10. We are going to mostly gloss over the difference between ports and execution units here. In practice, operations are not dispatched directly to an execution unit, but rather pass though a numbered port, and we treat the port as the constrained resource. The relationship between ports and execution units is normally 1:N (i.e., each port gates access a private group of EUs), but other arrangements are possible. 

  11. Bank conflicts occur in a banked cache design when two loads try to access the same bank. Per Fabian Ivy Bridge and earlier had banked cache designs, as does Zen1. The Intel chips have 16 banks per line (bank selected by bits [5:2] of the address), while Zen1 has 8 banks per line (bits [5:3] used). A load uses any bank it overlaps.  2

  12. Yes, it’s written kind of weirdly because this generates better assembly than say a forwards for loop. In particular, we want the final check to be for i != 0, since that comes for free on x86 (the result of the i -= 2 will set the zero flag), which ends up dictating the rest of the loop. Another possibility is to adjust the data pointer which lets you use i and i + 1 as the indices into the array. 

  13. Well, on Haswell and later there are 5 fused-domain uops, but on earlier architectures there are 7, because ecx, DWORD PTR [rdi+r8*4] cannot fully fuse due to its use of an indexed addressing mode (i.e., so-called delamination occurs). 

  14. You can run the tests for this item yourself in uarch-bench with ./ --timer=perf --test-name=cpp/add-indirect*

  15. In fact, in a twist of irony, the most efficient way to get stuff from vector registers into scalar registers, in a throughput sense, is to store it to memory and then reload each item one-by-one into scalar registers. So vector loads cannot help you break the load speed limit if you need all loaded values in scalar registers. 

  16. The dance with std::memcpy makes this legal C++, but it’s still not portable in principle: it could produce different results on machines with really weird endianess (neither little nor big endian). The values of sum1 and sum2 will be reversed on little vs big-endian machines, although the final result sum1 + sum2 will be the same. 

  17. Note that in imul eax,DWORD PTR [rdi] register eax is use both as one of the arguments for the multiply, and as the result register, in the same way as y *= x means y = y * x. Such “two operand” instructions where the destination is the same as one of the operands forms are common in x86, especially in scalar code where they are usually the only option - although new SIMD instructions using the AVX and subsequent instruction sets use three argument forms, like vpaddb xmm0, xmm1, xmm2 where the destination is distinct from the sources. Most other extant ISAs, usually RISC or RISC-influenced, have always used the three operand form.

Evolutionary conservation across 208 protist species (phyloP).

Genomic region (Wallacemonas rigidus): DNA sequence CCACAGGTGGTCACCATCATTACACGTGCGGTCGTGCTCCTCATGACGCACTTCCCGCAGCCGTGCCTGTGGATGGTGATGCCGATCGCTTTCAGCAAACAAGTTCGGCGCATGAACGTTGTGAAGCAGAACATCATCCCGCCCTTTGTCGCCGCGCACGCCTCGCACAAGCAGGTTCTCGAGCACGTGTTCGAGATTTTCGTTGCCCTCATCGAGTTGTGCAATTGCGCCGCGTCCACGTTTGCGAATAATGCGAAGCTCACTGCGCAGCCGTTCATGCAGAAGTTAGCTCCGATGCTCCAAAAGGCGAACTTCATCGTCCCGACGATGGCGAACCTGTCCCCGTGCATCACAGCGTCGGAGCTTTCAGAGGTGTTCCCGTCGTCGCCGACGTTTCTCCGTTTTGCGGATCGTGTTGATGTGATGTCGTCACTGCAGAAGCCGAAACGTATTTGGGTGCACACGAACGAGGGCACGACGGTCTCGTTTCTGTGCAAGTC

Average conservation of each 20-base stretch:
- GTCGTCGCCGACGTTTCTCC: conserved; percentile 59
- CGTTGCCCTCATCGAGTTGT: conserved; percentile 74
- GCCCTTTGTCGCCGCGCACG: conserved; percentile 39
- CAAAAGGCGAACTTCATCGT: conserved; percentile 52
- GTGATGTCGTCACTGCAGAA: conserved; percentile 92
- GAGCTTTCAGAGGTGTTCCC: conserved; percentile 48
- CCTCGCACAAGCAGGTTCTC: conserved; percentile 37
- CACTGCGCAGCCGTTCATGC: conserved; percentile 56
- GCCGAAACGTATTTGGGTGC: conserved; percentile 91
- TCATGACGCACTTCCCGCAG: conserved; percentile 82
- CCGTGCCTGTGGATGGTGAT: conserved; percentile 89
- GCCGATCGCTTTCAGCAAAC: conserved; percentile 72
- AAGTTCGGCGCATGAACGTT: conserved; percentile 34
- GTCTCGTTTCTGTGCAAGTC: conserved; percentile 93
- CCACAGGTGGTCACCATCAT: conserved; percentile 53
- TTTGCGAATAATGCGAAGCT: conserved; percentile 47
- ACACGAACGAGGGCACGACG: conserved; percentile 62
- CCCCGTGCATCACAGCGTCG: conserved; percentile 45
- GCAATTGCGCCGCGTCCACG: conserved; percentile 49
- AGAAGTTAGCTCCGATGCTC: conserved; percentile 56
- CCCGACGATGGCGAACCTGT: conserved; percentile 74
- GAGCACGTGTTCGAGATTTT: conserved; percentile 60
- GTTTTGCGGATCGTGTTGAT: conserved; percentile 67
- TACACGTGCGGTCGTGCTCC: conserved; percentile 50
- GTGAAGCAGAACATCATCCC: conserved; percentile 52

18. I mention integer multiplication for a reason: this property does not apply to floating point multiplication as performed by CPUs, and the same is true for most of the usual mathematic properties of operators when applied to floating point. For this reason, compilers often cannot perform transformations that they could for integer math, because it might change the result, even if only slightly. The result won’t necessarily be worse - just different than if the operations had occurred in source order. You can loosen these chains that hold the compiler back with -ffast-math

  19. Complete up until Broadwell more or less. The guide does not reflect some newer changes such as the uop cache granularity being 64 bytes rather than 32 bytes on Skylake. 

  20. Note that LSD doesn’t appear here, because there the measurement doesn’t make sense - these numbers represent the rate at which each decoding-type component can deliver uops to the IDQ, but the LSD is inside the IDQ: when active the renamer repeatedly accesses the uops in the IDQ without consuming them. So there is no delivery rate to the IDQ because no uops are delivered. 

  21. Possibly also including RMW and compare-with-memory instructions, but it depends on the flags implementation. Current Intel chips seem to include flag register bits attached to each integer PRF entry, so an instruction that produces flags consumes a PRF entry even if it does not also produce an integer result. 

  22. If anyone has a recommendation or a if anyone knows of a comments system that works with static sites, and which is not Disqus, has no ads, is free and fast, and lets me own the comment data (or at least export it in a reasonable format), I am all ears.